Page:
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After attending the 2010 Forrester Customer Experience Forum in New York I started to really think about how organizations become efficient, create winning customer experiences, develop sustainable business models and make great products and services. Therefore, I have decided to dedicate my blog to talking about these and other businesses practices. At best, I hope to generate dialogue and thought-provoking insights on how organizations can exceed customer expectations while delivering products and services consumers want and need. And by doing it in a sustainable way, hopefully they can give back to society while building a fantastic brand.

As many companies struggle to define their competitive advantages, develop unique products and deliver exceptional services I find one theme that matters most. The company’s culture is the single most important factor in how an organization operates. It determines how customers are treated, drives operations, and prioritizes spending for “keep the lights on” and “new cool innovations.”

For example, at the Forrester CXP, we heard from Patty VanLammeren, the Chief Customer Experience Officer at Allstate Insurance. She talked about how over the years, Allstate has been on a journey to change the customer experience. This is one of the major initiatives undertaken by Allstate to reverse course with their customer base and increase client retention, improve customer satisfaction, and get back to their core business. VanLammeren mentioned in order for them to begin to put their clients first, they had to change the culture, reinvent how clients were treated, and redefine what it means to be client centric. Although she noted it is an ongoing process and a long journey, Allstate is well on their way to redefining the company culture.

Allstate Insurance has implemented three key initiatives to change the culture. First, they started putting their money where their mouth is. Instead of providing lip service internally about being client focused, the Executive Team backed it with meaning. The company changed their 401(K) matching contribution plan to coincide with customer satisfaction scores. Essentially every employee’s contribution is driven by how well clients perceive the value that Allstate brings to the relationship. What a novel idea. We all know if you incent the behavior you want emulated, you will get faster results. Suddenly, everyone wants to know what they need to do to reap the rewards. Secondly, they began an ambassador program that, in a nut shell, is made up of volunteer employees. You know the type, highly engaged and motivated employees that ultimately form the coalition for change which is so critical in any organizational transformation. Third, Allstate created a Client First Forum that set strategic goals for the organization and defined, at a high level, how they would measure progress. Sub-teams were initiated to handle the tactical aspect of metrics. My interpretation is, with any organizational transformation, you have to benchmark first, and then measure progress. Otherwise, you’ll never know if you’re heading in the right direction.  By making these three key initiatives a priority, Allstate has become more client centric and is moving to change the company’s culture.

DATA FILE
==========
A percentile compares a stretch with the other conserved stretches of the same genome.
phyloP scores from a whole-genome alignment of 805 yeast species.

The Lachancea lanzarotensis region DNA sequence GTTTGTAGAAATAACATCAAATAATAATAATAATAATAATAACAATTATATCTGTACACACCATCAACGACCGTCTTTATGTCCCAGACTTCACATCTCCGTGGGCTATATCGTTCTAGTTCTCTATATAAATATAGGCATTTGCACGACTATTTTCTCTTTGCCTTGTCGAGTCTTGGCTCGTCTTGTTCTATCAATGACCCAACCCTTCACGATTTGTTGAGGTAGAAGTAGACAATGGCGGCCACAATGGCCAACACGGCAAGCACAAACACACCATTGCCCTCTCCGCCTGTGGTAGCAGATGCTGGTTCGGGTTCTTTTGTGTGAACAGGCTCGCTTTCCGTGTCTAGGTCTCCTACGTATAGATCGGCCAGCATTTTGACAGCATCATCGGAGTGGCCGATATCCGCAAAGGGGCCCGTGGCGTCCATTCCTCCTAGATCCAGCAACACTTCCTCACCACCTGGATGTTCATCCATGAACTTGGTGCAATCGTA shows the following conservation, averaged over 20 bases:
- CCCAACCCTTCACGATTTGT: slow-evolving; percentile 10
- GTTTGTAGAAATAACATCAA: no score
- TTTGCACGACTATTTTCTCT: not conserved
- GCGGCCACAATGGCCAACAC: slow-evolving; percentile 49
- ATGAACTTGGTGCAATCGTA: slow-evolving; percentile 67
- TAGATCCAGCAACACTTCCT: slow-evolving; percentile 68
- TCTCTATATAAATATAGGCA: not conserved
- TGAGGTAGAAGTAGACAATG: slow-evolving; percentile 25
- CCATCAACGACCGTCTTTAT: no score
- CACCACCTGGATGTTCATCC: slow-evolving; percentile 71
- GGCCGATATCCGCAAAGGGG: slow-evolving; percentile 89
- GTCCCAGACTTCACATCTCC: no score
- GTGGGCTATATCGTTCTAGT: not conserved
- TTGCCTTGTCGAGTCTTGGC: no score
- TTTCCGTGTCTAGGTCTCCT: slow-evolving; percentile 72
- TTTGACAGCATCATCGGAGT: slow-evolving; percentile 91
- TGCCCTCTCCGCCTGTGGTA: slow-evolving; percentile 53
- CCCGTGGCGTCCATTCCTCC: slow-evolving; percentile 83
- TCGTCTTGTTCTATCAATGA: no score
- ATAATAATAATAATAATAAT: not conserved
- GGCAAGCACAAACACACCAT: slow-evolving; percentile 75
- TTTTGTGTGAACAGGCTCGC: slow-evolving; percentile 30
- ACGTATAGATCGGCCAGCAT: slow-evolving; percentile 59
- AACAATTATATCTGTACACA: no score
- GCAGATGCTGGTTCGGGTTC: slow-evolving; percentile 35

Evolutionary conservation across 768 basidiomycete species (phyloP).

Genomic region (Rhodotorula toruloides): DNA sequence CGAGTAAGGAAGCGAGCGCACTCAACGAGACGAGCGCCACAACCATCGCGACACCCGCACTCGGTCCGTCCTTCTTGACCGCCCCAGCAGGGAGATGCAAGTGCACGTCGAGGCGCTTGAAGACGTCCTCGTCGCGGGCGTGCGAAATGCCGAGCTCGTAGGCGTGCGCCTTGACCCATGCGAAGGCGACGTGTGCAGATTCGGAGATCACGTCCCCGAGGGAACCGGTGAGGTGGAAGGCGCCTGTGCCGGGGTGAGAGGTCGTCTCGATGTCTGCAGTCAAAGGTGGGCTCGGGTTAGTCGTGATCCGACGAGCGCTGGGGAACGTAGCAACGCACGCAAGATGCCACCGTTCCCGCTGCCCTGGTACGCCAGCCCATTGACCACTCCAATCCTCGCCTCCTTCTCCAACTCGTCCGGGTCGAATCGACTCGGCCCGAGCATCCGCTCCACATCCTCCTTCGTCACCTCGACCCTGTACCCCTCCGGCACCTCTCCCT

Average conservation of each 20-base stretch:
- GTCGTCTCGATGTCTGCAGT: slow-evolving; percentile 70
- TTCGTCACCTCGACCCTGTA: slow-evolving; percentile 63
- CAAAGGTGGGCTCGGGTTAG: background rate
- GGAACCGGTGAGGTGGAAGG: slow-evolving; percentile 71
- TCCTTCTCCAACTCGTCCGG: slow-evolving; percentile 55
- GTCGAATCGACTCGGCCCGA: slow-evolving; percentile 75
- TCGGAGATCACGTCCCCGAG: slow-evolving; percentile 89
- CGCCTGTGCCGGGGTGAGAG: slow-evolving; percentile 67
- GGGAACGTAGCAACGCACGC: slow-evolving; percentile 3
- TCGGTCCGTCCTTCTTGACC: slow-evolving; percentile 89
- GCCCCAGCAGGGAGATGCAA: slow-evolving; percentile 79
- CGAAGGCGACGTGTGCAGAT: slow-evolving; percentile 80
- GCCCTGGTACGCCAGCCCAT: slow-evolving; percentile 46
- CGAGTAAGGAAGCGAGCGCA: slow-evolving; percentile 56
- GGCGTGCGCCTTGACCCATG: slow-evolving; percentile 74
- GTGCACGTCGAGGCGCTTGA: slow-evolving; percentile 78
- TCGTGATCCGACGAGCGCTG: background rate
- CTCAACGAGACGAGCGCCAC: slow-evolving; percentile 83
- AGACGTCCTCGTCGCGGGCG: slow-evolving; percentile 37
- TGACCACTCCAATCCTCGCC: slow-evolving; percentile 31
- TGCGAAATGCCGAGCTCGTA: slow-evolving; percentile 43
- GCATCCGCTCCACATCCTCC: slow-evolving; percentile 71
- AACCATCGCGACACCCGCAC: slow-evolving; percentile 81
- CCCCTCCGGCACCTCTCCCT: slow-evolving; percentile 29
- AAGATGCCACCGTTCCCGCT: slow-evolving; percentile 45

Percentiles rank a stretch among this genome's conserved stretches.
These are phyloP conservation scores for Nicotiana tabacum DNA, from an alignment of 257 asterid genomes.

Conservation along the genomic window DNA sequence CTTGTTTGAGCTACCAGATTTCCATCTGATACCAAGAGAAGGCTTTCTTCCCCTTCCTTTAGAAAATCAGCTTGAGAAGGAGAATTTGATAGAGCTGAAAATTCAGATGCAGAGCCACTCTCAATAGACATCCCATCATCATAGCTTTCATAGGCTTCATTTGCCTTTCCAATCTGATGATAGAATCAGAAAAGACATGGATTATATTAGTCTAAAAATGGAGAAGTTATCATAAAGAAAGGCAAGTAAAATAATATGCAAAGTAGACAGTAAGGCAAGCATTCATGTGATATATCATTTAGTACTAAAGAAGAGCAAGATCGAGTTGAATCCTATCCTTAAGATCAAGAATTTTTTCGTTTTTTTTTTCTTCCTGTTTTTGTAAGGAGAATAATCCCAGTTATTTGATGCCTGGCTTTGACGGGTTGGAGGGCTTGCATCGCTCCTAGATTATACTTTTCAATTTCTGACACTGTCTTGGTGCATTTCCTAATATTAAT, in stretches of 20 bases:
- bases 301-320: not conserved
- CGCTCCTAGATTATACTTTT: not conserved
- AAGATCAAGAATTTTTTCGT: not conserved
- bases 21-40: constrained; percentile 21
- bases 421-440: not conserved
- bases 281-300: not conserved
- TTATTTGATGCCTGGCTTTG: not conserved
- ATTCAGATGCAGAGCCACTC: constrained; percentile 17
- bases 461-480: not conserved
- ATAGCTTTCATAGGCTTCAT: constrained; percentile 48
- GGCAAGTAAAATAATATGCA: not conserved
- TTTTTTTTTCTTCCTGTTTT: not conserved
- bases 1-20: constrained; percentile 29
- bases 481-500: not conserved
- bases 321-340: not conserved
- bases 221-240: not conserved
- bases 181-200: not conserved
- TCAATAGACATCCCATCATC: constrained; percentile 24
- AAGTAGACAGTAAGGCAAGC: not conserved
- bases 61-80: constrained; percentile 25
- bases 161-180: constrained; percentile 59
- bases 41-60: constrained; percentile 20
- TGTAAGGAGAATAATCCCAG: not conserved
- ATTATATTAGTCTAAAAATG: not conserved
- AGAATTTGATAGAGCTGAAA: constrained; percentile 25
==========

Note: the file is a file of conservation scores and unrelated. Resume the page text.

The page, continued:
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Posted by on July 2, 2010 in Culture